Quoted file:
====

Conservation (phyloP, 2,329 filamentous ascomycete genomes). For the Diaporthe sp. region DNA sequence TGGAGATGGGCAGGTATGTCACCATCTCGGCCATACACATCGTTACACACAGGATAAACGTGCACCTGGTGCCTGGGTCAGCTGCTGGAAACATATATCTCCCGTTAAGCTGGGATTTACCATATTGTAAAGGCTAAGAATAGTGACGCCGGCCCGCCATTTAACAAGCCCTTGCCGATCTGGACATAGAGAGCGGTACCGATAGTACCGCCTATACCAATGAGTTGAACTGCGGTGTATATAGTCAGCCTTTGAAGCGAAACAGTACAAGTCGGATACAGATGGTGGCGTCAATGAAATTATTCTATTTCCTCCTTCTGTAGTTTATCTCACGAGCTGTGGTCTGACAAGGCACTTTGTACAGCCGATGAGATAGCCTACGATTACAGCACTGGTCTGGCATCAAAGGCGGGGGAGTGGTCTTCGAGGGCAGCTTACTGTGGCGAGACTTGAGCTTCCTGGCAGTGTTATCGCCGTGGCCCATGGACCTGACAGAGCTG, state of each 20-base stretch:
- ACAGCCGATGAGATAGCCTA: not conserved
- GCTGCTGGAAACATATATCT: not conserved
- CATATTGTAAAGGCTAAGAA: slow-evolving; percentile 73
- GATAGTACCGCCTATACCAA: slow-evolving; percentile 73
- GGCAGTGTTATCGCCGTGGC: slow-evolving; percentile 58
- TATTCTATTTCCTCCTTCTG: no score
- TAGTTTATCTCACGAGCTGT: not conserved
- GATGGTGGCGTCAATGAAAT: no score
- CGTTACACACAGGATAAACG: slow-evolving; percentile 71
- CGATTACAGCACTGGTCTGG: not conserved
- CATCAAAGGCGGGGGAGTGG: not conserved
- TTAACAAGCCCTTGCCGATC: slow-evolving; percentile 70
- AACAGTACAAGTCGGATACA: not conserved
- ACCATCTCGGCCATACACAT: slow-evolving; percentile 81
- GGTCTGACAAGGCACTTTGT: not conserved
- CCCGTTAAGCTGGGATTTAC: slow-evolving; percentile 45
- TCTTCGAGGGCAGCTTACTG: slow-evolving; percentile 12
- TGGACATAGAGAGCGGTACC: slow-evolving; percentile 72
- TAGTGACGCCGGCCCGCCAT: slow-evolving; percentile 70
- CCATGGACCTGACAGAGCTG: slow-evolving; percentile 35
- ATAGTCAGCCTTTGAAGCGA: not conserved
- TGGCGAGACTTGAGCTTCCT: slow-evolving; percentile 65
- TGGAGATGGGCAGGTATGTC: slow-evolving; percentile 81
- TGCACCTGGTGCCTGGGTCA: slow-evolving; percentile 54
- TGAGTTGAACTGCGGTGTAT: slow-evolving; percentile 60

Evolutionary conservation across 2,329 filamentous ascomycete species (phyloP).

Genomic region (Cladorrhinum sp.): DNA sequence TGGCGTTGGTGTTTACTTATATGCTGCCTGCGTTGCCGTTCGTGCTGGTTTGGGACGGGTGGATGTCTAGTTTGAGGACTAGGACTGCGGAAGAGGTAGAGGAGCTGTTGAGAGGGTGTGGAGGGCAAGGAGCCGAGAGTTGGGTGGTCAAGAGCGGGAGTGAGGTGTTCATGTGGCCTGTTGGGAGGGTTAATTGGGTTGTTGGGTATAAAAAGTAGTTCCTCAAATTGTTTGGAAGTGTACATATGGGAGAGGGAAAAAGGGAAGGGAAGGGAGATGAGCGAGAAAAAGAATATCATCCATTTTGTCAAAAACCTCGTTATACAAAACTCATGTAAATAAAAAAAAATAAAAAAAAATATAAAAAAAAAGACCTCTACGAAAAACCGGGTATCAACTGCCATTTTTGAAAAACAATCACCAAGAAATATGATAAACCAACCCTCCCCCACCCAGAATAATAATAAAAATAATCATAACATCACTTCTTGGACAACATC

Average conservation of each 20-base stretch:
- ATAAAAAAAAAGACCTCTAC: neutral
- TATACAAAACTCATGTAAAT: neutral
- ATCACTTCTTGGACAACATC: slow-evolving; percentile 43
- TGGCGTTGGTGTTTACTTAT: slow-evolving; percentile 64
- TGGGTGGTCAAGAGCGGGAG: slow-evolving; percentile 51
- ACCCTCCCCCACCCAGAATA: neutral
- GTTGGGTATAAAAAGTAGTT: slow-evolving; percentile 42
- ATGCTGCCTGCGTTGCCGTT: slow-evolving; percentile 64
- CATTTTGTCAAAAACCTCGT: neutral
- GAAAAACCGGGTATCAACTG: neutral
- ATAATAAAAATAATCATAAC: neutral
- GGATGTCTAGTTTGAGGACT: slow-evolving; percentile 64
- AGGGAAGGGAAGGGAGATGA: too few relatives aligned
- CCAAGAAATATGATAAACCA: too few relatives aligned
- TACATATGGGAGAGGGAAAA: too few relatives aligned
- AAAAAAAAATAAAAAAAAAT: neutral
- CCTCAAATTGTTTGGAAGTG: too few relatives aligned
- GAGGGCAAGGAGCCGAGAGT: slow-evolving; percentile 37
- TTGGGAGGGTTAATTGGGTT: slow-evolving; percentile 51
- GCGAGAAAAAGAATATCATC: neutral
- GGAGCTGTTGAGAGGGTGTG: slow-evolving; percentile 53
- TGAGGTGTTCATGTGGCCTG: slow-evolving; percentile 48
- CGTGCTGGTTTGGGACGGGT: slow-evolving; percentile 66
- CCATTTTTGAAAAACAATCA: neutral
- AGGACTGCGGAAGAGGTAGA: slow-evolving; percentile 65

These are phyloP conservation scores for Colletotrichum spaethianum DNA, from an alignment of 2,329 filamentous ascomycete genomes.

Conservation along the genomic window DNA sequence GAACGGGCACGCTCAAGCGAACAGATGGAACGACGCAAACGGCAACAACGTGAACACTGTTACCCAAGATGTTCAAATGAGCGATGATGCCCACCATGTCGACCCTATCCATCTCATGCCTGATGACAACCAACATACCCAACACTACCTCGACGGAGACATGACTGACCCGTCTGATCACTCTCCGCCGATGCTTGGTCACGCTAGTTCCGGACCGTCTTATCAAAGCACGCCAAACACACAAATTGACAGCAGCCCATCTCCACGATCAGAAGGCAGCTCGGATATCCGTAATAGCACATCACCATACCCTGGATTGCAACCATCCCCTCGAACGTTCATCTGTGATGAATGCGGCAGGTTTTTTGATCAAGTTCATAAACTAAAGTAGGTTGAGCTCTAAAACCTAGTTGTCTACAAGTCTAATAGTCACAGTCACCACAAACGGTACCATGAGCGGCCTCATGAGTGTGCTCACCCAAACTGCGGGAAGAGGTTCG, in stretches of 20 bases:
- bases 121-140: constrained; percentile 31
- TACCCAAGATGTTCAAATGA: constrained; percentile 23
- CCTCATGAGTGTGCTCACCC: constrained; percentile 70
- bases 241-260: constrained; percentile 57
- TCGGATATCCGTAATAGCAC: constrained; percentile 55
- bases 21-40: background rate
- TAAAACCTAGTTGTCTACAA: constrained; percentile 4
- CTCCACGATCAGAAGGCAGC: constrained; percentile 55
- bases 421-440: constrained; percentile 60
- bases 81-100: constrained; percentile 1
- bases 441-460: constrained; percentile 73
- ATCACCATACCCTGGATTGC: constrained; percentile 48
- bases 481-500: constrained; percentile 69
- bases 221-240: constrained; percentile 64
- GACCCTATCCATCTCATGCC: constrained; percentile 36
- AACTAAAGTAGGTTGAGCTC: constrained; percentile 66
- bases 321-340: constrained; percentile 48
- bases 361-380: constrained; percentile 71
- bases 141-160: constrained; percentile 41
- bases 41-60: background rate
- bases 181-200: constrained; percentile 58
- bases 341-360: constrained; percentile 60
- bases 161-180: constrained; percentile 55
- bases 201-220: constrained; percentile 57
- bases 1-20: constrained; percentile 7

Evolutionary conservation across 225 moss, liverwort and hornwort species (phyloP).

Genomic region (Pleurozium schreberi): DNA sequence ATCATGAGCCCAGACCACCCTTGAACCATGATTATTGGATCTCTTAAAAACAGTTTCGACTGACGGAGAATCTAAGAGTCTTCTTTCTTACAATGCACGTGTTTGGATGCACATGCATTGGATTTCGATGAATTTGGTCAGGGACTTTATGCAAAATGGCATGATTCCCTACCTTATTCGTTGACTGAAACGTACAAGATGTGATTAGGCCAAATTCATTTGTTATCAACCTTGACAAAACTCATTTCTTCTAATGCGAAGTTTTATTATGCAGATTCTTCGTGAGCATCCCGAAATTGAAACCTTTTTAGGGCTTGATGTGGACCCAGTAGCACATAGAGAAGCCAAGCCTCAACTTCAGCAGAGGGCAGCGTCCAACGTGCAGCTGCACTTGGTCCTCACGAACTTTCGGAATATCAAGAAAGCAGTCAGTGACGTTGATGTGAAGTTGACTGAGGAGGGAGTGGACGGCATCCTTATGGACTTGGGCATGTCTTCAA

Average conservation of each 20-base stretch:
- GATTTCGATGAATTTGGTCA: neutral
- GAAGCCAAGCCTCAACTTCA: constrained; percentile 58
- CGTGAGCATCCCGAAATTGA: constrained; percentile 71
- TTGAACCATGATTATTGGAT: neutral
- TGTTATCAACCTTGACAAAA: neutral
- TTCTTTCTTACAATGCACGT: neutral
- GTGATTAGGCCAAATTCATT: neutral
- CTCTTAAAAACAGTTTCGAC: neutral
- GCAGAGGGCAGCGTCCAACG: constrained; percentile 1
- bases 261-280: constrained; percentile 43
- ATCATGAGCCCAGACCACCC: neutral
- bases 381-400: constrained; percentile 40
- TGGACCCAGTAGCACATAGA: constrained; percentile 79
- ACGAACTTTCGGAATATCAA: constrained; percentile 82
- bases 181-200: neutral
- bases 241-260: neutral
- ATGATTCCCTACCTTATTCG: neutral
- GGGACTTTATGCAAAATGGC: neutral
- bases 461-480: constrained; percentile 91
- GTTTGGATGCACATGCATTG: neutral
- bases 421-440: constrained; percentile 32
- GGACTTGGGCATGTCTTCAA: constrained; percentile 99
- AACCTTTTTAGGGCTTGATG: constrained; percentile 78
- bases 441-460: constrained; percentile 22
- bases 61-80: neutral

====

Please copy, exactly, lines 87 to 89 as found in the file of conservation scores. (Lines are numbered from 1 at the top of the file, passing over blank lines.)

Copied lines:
- CGTGAGCATCCCGAAATTGA: constrained; percentile 71
- TTGAACCATGATTATTGGAT: neutral
- TGTTATCAACCTTGACAAAA: neutral